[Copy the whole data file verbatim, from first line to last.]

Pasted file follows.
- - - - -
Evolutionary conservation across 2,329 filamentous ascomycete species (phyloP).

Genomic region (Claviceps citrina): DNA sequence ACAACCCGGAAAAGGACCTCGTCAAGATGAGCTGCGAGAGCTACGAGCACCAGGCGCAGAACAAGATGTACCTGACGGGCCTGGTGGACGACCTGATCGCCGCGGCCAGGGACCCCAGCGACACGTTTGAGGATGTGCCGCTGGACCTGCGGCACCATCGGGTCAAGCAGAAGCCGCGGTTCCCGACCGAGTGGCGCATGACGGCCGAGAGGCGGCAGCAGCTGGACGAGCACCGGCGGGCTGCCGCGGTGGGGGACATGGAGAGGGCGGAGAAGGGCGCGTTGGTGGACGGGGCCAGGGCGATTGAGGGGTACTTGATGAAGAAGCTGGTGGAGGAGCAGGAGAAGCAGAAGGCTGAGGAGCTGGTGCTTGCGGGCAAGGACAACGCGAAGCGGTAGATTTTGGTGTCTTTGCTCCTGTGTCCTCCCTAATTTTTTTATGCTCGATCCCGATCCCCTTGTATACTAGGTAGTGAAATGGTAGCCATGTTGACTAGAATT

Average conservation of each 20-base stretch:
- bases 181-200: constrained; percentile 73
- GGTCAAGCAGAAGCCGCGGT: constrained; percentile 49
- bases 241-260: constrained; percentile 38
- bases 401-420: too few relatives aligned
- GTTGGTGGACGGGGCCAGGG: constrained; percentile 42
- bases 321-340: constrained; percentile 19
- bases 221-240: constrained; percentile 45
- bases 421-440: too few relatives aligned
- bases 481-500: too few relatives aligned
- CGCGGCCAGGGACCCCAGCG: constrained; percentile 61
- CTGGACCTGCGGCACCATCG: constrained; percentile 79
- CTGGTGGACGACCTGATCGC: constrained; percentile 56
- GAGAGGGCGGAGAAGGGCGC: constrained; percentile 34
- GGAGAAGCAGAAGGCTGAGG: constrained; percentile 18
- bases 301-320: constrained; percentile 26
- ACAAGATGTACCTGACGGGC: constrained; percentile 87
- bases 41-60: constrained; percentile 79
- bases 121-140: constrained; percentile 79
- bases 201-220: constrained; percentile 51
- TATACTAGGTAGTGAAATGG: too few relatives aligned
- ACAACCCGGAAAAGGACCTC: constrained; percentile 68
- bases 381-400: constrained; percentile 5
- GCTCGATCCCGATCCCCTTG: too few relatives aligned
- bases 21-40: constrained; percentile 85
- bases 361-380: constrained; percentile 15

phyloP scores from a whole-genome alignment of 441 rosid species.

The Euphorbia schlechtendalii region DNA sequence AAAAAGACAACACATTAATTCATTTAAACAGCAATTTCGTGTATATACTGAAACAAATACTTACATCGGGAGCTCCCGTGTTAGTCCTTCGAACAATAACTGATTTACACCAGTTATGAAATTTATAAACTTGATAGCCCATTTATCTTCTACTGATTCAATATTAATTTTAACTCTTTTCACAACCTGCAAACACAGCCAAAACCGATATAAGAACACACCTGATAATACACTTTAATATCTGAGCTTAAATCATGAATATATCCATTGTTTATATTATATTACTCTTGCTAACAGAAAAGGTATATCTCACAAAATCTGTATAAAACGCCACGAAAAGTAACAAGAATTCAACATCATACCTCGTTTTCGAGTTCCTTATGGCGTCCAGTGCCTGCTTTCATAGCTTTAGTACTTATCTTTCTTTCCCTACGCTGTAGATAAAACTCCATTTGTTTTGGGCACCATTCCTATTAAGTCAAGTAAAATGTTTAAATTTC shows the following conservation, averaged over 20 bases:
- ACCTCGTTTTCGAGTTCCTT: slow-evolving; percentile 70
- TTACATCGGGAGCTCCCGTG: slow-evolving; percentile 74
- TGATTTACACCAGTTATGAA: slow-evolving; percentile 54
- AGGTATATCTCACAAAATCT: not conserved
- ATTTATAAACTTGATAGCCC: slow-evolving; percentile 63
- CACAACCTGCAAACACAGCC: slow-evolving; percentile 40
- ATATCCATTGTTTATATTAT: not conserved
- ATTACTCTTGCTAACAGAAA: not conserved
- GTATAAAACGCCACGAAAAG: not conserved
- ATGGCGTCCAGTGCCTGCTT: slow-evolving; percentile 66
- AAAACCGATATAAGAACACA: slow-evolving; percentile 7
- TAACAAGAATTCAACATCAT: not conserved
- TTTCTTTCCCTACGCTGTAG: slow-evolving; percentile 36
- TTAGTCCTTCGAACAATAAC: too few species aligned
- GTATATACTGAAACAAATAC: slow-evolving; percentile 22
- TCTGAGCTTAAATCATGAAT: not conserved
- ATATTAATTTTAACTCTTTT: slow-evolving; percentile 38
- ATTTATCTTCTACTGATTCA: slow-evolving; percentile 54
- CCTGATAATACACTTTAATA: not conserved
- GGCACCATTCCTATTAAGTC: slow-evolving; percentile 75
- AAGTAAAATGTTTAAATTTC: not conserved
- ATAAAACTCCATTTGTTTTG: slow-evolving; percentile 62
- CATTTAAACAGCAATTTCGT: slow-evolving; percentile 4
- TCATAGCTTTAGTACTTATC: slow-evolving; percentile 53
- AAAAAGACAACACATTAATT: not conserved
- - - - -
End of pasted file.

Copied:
Evolutionary conservation across 2,329 filamentous ascomycete species (phyloP).

Genomic region (Claviceps citrina): DNA sequence ACAACCCGGAAAAGGACCTCGTCAAGATGAGCTGCGAGAGCTACGAGCACCAGGCGCAGAACAAGATGTACCTGACGGGCCTGGTGGACGACCTGATCGCCGCGGCCAGGGACCCCAGCGACACGTTTGAGGATGTGCCGCTGGACCTGCGGCACCATCGGGTCAAGCAGAAGCCGCGGTTCCCGACCGAGTGGCGCATGACGGCCGAGAGGCGGCAGCAGCTGGACGAGCACCGGCGGGCTGCCGCGGTGGGGGACATGGAGAGGGCGGAGAAGGGCGCGTTGGTGGACGGGGCCAGGGCGATTGAGGGGTACTTGATGAAGAAGCTGGTGGAGGAGCAGGAGAAGCAGAAGGCTGAGGAGCTGGTGCTTGCGGGCAAGGACAACGCGAAGCGGTAGATTTTGGTGTCTTTGCTCCTGTGTCCTCCCTAATTTTTTTATGCTCGATCCCGATCCCCTTGTATACTAGGTAGTGAAATGGTAGCCATGTTGACTAGAATT

Average conservation of each 20-base stretch:
- bases 181-200: constrained; percentile 73
- GGTCAAGCAGAAGCCGCGGT: constrained; percentile 49
- bases 241-260: constrained; percentile 38
- bases 401-420: too few relatives aligned
- GTTGGTGGACGGGGCCAGGG: constrained; percentile 42
- bases 321-340: constrained; percentile 19
- bases 221-240: constrained; percentile 45
- bases 421-440: too few relatives aligned
- bases 481-500: too few relatives aligned
- CGCGGCCAGGGACCCCAGCG: constrained; percentile 61
- CTGGACCTGCGGCACCATCG: constrained; percentile 79
- CTGGTGGACGACCTGATCGC: constrained; percentile 56
- GAGAGGGCGGAGAAGGGCGC: constrained; percentile 34
- GGAGAAGCAGAAGGCTGAGG: constrained; percentile 18
- bases 301-320: constrained; percentile 26
- ACAAGATGTACCTGACGGGC: constrained; percentile 87
- bases 41-60: constrained; percentile 79
- bases 121-140: constrained; percentile 79
- bases 201-220: constrained; percentile 51
- TATACTAGGTAGTGAAATGG: too few relatives aligned
- ACAACCCGGAAAAGGACCTC: constrained; percentile 68
- bases 381-400: constrained; percentile 5
- GCTCGATCCCGATCCCCTTG: too few relatives aligned
- bases 21-40: constrained; percentile 85
- bases 361-380: constrained; percentile 15

phyloP scores from a whole-genome alignment of 441 rosid species.

The Euphorbia schlechtendalii region DNA sequence AAAAAGACAACACATTAATTCATTTAAACAGCAATTTCGTGTATATACTGAAACAAATACTTACATCGGGAGCTCCCGTGTTAGTCCTTCGAACAATAACTGATTTACACCAGTTATGAAATTTATAAACTTGATAGCCCATTTATCTTCTACTGATTCAATATTAATTTTAACTCTTTTCACAACCTGCAAACACAGCCAAAACCGATATAAGAACACACCTGATAATACACTTTAATATCTGAGCTTAAATCATGAATATATCCATTGTTTATATTATATTACTCTTGCTAACAGAAAAGGTATATCTCACAAAATCTGTATAAAACGCCACGAAAAGTAACAAGAATTCAACATCATACCTCGTTTTCGAGTTCCTTATGGCGTCCAGTGCCTGCTTTCATAGCTTTAGTACTTATCTTTCTTTCCCTACGCTGTAGATAAAACTCCATTTGTTTTGGGCACCATTCCTATTAAGTCAAGTAAAATGTTTAAATTTC shows the following conservation, averaged over 20 bases:
- ACCTCGTTTTCGAGTTCCTT: slow-evolving; percentile 70
- TTACATCGGGAGCTCCCGTG: slow-evolving; percentile 74
- TGATTTACACCAGTTATGAA: slow-evolving; percentile 54
- AGGTATATCTCACAAAATCT: not conserved
- ATTTATAAACTTGATAGCCC: slow-evolving; percentile 63
- CACAACCTGCAAACACAGCC: slow-evolving; percentile 40
- ATATCCATTGTTTATATTAT: not conserved
- ATTACTCTTGCTAACAGAAA: not conserved
- GTATAAAACGCCACGAAAAG: not conserved
- ATGGCGTCCAGTGCCTGCTT: slow-evolving; percentile 66
- AAAACCGATATAAGAACACA: slow-evolving; percentile 7
- TAACAAGAATTCAACATCAT: not conserved
- TTTCTTTCCCTACGCTGTAG: slow-evolving; percentile 36
- TTAGTCCTTCGAACAATAAC: too few species aligned
- GTATATACTGAAACAAATAC: slow-evolving; percentile 22
- TCTGAGCTTAAATCATGAAT: not conserved
- ATATTAATTTTAACTCTTTT: slow-evolving; percentile 38
- ATTTATCTTCTACTGATTCA: slow-evolving; percentile 54
- CCTGATAATACACTTTAATA: not conserved
- GGCACCATTCCTATTAAGTC: slow-evolving; percentile 75
- AAGTAAAATGTTTAAATTTC: not conserved
- ATAAAACTCCATTTGTTTTG: slow-evolving; percentile 62
- CATTTAAACAGCAATTTCGT: slow-evolving; percentile 4
- TCATAGCTTTAGTACTTATC: slow-evolving; percentile 53
- AAAAAGACAACACATTAATT: not conserved